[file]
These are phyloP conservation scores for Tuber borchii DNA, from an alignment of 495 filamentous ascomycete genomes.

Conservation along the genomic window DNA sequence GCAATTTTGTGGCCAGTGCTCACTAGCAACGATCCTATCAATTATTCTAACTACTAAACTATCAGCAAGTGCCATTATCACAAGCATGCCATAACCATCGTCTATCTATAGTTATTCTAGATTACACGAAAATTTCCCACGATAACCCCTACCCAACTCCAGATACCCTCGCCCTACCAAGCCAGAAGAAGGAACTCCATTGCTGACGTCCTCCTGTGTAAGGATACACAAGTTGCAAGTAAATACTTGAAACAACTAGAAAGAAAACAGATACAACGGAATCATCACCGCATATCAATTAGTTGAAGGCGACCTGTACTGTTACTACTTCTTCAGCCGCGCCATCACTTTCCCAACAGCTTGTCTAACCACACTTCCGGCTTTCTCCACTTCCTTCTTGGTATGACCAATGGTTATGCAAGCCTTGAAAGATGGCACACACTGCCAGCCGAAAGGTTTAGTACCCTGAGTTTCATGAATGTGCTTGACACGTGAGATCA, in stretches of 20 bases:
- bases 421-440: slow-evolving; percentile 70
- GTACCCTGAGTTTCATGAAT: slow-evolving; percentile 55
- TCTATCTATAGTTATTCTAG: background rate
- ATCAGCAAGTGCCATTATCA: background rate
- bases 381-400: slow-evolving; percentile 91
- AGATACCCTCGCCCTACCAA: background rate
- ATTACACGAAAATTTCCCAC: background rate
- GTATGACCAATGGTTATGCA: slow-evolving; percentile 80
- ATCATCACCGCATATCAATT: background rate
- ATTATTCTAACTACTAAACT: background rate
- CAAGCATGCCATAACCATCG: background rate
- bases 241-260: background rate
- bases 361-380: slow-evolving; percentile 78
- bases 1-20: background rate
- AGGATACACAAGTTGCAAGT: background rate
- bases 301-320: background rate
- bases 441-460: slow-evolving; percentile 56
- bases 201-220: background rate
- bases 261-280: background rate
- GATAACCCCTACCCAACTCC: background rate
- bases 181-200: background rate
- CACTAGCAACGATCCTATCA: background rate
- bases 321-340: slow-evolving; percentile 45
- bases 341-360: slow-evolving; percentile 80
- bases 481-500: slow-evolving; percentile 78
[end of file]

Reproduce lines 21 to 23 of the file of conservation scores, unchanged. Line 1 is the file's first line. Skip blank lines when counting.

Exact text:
- bases 261-280: background rate
- GATAACCCCTACCCAACTCC: background rate
- bases 181-200: background rate